16. Municipal garbage disposal: A problem we cannot ignore

    SciTech Connect (OSTI)

    Not Available

    1989-01-01

    In 1980 the US generated 150 million metric tons of municipal solid waste, and this figure is expected to increase to over 200 million metric tons by 1990. This comment discusses the traditional approaches to waste management, as well as current options available for waste disposal and the federal environmental laws that impinge on these options. Next, the national dimensions of the garbage disposal problem, as epitomized by the garbage barge and the international export of waste generated by this country, are discussed. This Comment concludes with recommendations for a change in public policy to foster recycling, taxing non-biodegradable products, as well as more stringent regulatory controls on solid waste disposal.

  17. Immobilized low-level waste disposal options configuration study

    SciTech Connect (OSTI)

    Mitchell, D.E.

    1995-02-01

    This report compiles information that supports the eventual conceptual and definitive design of a disposal facility for immobilized low-level waste. The report includes the results of a joint Westinghouse/Fluor Daniel Inc. evaluation of trade-offs for glass manufacturing and product (waste form) disposal. Though recommendations for the preferred manufacturing and disposal option for low-level waste are outside the scope of this document, relative ranking as applied to facility complexity, safety, remote operation concepts and ease of retrieval are addressed.

  18. Status of UFD Campaign International Activities in Disposal Research

    Office of Energy Efficiency and Renewable Energy (EERE)

    Several international organizations have made significant progress in the characterization and performance evaluation of other disposal design options and host rock characteristics (clay/shale, granite), most of which were very different from those studied in the U.S. The DOE recognizes that close international collaboration is a beneficial and costeffective strategy for advancing disposal science. This report describes the active collaboration opportunities available to U.S. researchers, and presents specific cooperative research activities that have been recently initiated within DOE’s disposal research program.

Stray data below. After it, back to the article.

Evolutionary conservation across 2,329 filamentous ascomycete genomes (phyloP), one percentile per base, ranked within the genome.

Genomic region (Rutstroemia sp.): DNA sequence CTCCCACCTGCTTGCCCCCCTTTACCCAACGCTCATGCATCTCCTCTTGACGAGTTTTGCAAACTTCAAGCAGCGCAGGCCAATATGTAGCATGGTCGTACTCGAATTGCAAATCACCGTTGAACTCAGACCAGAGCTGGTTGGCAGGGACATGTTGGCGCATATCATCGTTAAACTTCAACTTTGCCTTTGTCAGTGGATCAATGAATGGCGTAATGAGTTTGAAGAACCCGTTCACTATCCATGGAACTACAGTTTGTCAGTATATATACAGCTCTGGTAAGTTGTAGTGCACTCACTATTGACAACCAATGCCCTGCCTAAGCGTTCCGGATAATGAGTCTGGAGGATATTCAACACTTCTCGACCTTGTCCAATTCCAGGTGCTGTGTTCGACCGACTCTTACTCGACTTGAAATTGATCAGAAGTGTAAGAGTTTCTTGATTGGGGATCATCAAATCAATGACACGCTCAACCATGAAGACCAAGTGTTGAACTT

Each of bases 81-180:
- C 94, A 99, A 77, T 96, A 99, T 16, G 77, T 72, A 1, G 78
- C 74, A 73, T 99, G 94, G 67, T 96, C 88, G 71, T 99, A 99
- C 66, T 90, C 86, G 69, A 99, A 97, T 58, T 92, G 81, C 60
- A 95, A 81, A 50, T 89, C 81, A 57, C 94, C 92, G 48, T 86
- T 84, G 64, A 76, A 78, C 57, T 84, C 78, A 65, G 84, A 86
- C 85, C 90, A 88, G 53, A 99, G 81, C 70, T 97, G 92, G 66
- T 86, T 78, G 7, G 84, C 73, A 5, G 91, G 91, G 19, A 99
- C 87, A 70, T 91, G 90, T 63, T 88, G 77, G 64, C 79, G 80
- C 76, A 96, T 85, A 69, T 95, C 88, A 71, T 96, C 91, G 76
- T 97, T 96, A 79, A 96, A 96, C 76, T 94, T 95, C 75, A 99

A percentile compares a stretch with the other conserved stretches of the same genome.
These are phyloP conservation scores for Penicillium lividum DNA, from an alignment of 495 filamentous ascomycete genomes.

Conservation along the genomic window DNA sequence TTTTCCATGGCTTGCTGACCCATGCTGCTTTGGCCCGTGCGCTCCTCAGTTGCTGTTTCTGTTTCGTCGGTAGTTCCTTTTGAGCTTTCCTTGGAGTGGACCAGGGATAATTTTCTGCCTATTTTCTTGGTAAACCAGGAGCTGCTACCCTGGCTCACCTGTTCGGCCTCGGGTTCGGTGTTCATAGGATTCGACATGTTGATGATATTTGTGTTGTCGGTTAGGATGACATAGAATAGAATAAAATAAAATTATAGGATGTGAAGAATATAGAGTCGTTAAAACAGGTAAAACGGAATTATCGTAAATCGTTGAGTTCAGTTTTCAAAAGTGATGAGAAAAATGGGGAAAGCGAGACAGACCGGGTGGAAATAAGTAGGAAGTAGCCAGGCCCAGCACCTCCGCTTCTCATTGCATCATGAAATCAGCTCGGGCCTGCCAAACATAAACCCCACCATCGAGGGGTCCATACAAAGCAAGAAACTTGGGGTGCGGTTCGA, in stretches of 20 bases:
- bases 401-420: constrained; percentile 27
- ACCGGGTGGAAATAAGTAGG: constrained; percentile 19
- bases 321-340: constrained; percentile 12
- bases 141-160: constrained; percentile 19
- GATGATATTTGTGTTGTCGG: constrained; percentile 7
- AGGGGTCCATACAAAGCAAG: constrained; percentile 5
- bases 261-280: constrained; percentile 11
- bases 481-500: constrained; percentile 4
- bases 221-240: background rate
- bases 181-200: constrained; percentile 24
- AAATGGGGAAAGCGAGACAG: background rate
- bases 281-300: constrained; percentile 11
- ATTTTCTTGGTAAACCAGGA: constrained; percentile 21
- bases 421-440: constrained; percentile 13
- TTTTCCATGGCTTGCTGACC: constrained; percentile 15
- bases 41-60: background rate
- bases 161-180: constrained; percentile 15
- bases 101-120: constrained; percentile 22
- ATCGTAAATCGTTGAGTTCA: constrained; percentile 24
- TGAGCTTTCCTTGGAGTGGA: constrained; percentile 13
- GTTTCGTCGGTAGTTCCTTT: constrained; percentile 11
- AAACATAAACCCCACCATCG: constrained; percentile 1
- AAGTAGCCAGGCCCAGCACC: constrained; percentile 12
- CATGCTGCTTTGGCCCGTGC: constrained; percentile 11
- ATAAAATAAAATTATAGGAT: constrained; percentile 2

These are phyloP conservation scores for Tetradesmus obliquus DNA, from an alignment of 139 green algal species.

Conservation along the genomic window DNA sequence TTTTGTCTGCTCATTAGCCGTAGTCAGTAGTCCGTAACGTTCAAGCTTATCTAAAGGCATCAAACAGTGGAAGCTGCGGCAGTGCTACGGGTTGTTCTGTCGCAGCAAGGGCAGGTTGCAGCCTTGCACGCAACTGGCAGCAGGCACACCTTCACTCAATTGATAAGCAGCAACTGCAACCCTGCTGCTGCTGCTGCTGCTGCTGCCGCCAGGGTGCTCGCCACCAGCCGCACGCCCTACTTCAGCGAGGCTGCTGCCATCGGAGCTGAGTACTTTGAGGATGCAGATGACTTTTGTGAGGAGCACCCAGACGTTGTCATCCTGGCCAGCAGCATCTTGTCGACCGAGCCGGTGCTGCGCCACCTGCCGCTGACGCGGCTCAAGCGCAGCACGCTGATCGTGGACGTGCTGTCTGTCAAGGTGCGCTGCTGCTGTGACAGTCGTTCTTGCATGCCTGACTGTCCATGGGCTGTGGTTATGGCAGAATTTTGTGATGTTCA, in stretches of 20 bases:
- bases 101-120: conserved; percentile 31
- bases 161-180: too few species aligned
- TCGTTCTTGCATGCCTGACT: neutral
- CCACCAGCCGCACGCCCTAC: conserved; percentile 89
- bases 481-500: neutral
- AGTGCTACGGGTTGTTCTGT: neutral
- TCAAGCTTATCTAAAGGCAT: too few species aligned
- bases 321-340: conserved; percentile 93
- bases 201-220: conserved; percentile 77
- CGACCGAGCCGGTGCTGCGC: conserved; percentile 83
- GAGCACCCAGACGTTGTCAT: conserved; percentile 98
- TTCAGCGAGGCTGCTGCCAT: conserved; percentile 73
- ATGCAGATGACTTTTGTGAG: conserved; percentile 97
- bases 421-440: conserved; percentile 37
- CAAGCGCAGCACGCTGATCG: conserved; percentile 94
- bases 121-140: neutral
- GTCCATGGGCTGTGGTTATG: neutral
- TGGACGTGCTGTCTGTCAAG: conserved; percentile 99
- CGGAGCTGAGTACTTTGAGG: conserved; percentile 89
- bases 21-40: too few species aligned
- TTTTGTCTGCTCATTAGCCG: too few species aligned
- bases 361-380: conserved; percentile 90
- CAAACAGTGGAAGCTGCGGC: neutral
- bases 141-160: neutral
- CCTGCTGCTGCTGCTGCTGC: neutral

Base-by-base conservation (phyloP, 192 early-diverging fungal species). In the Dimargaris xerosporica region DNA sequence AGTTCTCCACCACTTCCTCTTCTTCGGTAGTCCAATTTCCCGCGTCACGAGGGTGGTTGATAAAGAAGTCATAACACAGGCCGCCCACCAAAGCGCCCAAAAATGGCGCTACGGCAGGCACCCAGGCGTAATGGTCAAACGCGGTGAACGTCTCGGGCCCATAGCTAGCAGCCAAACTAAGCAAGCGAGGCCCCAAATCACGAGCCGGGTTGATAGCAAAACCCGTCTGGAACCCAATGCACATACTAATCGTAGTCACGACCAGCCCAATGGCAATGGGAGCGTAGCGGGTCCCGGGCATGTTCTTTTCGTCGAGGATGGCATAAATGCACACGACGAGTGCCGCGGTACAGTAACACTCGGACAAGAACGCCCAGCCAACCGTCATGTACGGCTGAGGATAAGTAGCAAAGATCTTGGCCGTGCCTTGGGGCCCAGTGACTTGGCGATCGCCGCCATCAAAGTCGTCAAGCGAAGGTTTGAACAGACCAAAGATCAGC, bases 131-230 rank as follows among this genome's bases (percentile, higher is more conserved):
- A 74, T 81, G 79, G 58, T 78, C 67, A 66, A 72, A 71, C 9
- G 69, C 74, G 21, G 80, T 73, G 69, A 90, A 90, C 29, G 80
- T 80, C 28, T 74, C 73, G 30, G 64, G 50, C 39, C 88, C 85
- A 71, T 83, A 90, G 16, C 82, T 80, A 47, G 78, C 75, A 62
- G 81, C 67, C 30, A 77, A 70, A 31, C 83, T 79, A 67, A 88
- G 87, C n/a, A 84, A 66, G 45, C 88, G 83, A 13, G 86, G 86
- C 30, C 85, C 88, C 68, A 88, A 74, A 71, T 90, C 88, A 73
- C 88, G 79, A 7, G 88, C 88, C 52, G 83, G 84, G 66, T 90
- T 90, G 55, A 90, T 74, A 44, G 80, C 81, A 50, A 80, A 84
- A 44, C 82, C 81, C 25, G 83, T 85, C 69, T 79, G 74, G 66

19. Integrated process for coalbed brine disposal

    SciTech Connect (OSTI)

    Brandt, H. |; Bourcier, W.L.; Jackson, K.J.

    1994-03-01

    A brine disposal process is described that converts the brine stream of a coalbed gas producing site into clean water for agricultural use, combustion products and water vapor that can be released into the atmosphere and dry solids that can be recycled for industrial consumption. The process uses a reverse osmosis unit, a submerged combustion evaporator and a pulse combustion dryer. Pretreatment of the brine feedstream is necessary to prevent fouling of the membranes of the reverse osmosis unit and to separate from the brine stream hazardous metal and other constituents that may make the permeate from the reverse osmosis unit unsuitable for agricultural or other use. A chemical modeling code is used to calculate the saturation states of solids that may precipitate and foul the reverse osmosis membranes. Sodium carbonate is added to the brine to precipitate carbonates of Ba, Ca, Mg and Sr prior to filtration, acidification, and passage into the reverse osmosis unit. Optimization of the process in terms of types and amounts of additives is possible with analysis using the modeling code. The minimum amounts of additives to prevent scaling are calculated. In a typical operation, a brine feedstream of 1,000 m{sup 3}/day (6,290 bpd) that may have a total dissolved salt concentration (TDS) of 7,000 ppm will be separated into a permeate stream of 750 m{sup 3}/day (4,718 bpd) with a TDS of 400 ppm and a concentrated brine stream of 250 m{sup 3}/day (1,573 bpd) with a TDS of 26,800 ppm. The submerged combustion evaporator will concentrate this latter stream to a concentration of 268,000 ppm and reduce the volume to 25 m{sup 3}/day (158 bpd). The pulse combustion dryer can dry the concentrated brine mixture to a low moisture salt. Energy costs to operate the reverse osmosis unit are primarily the pumping costs.

  20. Introduction to DOE Order 435.1 Low Level Radioactive Waste Disposal...

    Office of Environmental Management (EM)

    Introduction to DOE Order 435.1 Low Level Radioactive Waste Disposal Requirements Introduction to DOE Order 435.1 Low Level Radioactive Waste Disposal Requirements Christine ...

  1. 12/2000 Low-Level Waste Disposal Capacity Report Version 2 |...

    Office of Environmental Management (EM)

    Waste Management Waste Disposition 122000 Low-Level Waste Disposal Capacity Report Version 2 122000 Low-Level Waste Disposal Capacity Report Version 2 The purpose of this ...

  2. Proposed On-Site Waste Disposal Facility (OSWDF) at the Portsmouth...

    Office of Environmental Management (EM)

    Waste Disposal Facility (OSWDF) at the Portsmouth Gaseous Diffusion Plant Proposed On-Site Waste Disposal Facility (OSWDF) at the Portsmouth Gaseous Diffusion Plant Full Document ...